We show that the two ASI amphid sensory neurons use a multistep signal relay to control the extent to which target tissues protect C. elegans from hydrogen peroxide. In insects and mammals, TGFβ and insulin/IGF1 signaling components regulate cellular antioxidant defenses (Brunet et al., 2004; Clancy et al., 2001; Holzenberger et al., 2003; Kayanoki et al., 1994; Liu et al., 2012; Tatar et al., 2003), so it will be interesting to determine if a conserved hormonal relay controls hydrogen peroxide defenses in all animals.

While a freeloading strategy may provide maximum fitness by inactivating self-defenses in environments where hydrogen peroxide is not a threat, this strategy need not provide maximum health or longevity to the organism. Consistent with this, in addition to lowering peroxide resistance in C. elegans, the ASI, ASG, and AWC amphid sensory neurons also shorten this organism’s lifespan in environments with no hydrogen peroxide (Alcedo and Kenyon, 2004), and DAF-7/TGFβ signaling from ASI also shortens C. elegans lifespan in those environments (Shaw et al., 2007). Because sensory perception and catalases also determine health and longevity in invertebrate and vertebrate animals (Apfeld and Kenyon, 1999; Libert et al., 2007; Pérez-Estrada et al., 2019; Riera et al., 2014; Shaw et al., 2007), it is likely that sensory modulation presents a promising approach to induce latent defenses that could increase health and longevity in all animals.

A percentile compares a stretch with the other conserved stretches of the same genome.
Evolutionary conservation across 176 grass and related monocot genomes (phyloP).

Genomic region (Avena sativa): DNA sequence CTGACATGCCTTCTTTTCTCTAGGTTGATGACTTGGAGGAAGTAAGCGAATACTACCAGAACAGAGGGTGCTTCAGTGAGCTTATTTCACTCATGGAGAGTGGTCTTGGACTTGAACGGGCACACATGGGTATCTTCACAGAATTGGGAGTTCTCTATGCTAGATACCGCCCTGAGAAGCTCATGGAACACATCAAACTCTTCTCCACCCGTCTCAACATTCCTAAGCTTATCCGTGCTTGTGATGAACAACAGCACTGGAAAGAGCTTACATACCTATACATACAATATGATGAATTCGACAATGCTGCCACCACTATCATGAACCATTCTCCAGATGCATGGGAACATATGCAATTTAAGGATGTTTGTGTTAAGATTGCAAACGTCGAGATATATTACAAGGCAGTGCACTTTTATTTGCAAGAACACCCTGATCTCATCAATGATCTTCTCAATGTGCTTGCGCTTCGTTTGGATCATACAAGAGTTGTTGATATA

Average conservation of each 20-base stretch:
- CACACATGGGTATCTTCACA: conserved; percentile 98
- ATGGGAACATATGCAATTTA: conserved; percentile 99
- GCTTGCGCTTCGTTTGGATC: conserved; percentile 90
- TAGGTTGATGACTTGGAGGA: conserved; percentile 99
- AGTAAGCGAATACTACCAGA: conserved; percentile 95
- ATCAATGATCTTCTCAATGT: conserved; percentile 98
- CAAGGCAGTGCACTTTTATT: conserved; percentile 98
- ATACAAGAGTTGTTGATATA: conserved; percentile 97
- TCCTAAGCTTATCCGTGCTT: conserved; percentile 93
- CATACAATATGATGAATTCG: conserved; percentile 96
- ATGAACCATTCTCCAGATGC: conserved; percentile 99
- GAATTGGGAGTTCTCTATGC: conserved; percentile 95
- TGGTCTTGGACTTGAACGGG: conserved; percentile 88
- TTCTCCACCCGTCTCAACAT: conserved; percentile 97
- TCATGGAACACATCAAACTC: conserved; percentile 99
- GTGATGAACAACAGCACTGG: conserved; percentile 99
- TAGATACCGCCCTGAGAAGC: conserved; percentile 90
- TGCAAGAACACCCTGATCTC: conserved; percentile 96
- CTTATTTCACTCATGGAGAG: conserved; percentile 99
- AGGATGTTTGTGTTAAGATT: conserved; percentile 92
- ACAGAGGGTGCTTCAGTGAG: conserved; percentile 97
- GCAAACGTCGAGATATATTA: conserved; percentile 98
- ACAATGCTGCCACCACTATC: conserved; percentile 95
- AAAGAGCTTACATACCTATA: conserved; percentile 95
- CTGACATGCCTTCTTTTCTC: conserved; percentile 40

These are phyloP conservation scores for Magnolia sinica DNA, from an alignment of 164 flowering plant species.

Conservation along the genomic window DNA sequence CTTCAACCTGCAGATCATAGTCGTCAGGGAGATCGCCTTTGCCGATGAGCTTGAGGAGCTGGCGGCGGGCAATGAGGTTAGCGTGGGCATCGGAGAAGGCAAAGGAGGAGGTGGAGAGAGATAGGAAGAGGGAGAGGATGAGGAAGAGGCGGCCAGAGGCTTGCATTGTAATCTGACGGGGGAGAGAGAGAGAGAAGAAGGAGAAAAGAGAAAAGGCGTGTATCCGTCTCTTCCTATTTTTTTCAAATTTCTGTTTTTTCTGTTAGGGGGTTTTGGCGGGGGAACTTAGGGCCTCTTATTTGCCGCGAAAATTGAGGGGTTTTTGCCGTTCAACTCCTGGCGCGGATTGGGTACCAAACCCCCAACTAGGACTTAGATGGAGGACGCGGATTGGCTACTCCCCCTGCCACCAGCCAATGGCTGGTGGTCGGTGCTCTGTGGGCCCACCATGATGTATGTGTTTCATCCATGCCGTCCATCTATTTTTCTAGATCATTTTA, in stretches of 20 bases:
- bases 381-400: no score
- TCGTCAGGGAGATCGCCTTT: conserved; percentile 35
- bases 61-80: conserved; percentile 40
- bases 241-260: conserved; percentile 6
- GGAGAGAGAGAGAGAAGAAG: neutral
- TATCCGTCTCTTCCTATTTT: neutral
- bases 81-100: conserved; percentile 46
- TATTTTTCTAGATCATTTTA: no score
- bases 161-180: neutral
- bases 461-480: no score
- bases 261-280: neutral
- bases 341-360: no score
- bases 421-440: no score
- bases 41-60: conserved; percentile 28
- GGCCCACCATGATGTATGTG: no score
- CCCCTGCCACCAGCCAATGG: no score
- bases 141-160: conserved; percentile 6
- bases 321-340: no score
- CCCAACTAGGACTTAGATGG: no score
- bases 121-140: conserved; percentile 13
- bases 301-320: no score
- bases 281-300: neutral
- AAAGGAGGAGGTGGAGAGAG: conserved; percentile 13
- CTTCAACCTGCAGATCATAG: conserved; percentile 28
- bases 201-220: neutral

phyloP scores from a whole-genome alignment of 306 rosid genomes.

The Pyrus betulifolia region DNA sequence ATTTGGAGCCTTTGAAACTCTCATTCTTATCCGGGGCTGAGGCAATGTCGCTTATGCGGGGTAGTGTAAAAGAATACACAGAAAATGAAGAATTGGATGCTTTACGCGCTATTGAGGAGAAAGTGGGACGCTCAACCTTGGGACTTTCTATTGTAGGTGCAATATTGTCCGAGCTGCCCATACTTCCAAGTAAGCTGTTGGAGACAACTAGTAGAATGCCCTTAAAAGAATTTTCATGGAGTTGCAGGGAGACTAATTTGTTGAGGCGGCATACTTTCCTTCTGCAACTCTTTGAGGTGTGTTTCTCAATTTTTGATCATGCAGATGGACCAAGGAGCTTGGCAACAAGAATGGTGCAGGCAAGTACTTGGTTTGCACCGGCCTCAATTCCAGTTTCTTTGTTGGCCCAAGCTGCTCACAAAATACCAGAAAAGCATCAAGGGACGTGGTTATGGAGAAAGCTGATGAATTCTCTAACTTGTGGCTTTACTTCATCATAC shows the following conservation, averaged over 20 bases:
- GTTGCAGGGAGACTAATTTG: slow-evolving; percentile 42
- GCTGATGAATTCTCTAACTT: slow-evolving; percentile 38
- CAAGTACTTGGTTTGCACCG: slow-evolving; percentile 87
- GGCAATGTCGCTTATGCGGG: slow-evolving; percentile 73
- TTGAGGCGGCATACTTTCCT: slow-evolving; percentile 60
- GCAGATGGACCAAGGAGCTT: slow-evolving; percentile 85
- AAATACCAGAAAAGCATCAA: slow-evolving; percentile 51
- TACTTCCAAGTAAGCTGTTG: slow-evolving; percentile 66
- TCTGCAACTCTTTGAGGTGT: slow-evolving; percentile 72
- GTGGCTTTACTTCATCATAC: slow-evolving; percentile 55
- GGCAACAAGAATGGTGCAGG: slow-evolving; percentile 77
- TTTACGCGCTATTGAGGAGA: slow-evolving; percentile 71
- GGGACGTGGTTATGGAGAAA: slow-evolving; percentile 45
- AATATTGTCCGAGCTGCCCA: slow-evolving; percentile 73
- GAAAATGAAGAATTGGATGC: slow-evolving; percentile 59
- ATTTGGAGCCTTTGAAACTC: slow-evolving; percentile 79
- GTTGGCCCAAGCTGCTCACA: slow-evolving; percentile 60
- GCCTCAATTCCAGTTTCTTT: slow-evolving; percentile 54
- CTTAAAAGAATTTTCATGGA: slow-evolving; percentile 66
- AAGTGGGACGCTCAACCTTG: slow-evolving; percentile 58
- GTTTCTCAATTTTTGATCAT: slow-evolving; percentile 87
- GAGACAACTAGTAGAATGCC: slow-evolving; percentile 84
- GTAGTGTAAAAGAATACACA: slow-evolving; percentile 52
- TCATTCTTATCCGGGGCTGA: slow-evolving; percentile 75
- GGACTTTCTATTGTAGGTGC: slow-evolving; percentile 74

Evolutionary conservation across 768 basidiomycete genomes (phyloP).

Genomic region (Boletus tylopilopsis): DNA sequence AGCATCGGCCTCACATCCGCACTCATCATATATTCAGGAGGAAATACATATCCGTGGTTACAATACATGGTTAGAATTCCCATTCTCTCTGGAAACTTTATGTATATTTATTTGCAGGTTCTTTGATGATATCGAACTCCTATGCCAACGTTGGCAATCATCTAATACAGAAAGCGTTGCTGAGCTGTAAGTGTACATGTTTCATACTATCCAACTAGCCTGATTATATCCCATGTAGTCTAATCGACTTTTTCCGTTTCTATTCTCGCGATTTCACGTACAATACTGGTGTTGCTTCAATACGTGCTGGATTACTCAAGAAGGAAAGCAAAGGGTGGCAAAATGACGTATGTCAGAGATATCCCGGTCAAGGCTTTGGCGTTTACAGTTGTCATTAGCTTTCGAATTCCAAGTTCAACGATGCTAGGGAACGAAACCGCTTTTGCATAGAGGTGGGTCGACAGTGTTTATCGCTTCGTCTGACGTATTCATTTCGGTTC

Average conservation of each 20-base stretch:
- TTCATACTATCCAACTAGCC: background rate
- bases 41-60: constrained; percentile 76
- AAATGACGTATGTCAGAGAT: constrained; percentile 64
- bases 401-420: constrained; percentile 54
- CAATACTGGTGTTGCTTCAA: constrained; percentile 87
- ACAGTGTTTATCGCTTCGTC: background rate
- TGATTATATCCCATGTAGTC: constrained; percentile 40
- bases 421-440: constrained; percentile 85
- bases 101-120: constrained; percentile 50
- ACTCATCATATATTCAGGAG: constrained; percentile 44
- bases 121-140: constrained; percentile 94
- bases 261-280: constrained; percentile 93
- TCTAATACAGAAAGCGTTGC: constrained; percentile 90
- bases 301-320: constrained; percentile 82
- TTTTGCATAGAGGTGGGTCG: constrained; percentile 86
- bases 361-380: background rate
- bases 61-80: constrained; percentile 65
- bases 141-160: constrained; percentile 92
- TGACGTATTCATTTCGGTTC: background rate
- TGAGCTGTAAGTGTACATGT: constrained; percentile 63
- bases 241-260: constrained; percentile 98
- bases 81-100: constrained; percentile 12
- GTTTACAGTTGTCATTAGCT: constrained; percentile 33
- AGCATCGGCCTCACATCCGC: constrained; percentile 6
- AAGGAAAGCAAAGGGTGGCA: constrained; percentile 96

Materials and methods

C. elegans culture, strains, and transgenes

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Wild-type C. elegans was Bristol N2. C. elegans were cultured on NGM agar plates seeded with E. coli OP50, unless noted otherwise. For a list of all bacterial strains used in this study, see Supplementary file 9 (Brenner, 1974Seaver and Imlay, 2001; Kamath et al., 2001). For a list of all worm strains used in this study, see Supplementary file 10 (Chang et al., 2003Chang et al., 2006Wragg et al., 2007Greer et al., 2008Beverly et al., 2011Chang et al., 2011Cornils et al., 2011Glauser et al., 2011Dalfó et al., 2012Lee et al., 2012Srinivasan et al., 2012Yoshida et al., 2012Fernandes de Abreu et al., 2014Russell et al., 2014Kaplan et al., 2015Vidal-Gadea et al., 2015Krzyzanowski et al., 2016Fletcher and Kim, 2017Horspool and Chang, 2017Juozaityte et al., 2017Hamaguchi et al., 2019). Double and triple mutant worms were generated by standard genetic methods. For a list of PCR genotyping primers and enzymes, and phenotypes used for strain construction, see Supplementary file 11. The Ptdc-1::daf-3(+)::GFP (pKA533) and Pdaf-1::daf-3(+)::GFP (pKA534) plasmids (kindly provided by Kaveh Ashrafi) were injected at 30 ng/µl into daf-1(m40) IV; daf-3(mgDf90) X with 20 ng/µl Pmyo-2::RFP and 20 ng/µl Punc-122::DsRed, respectively, as co-injection markers.

Survival assays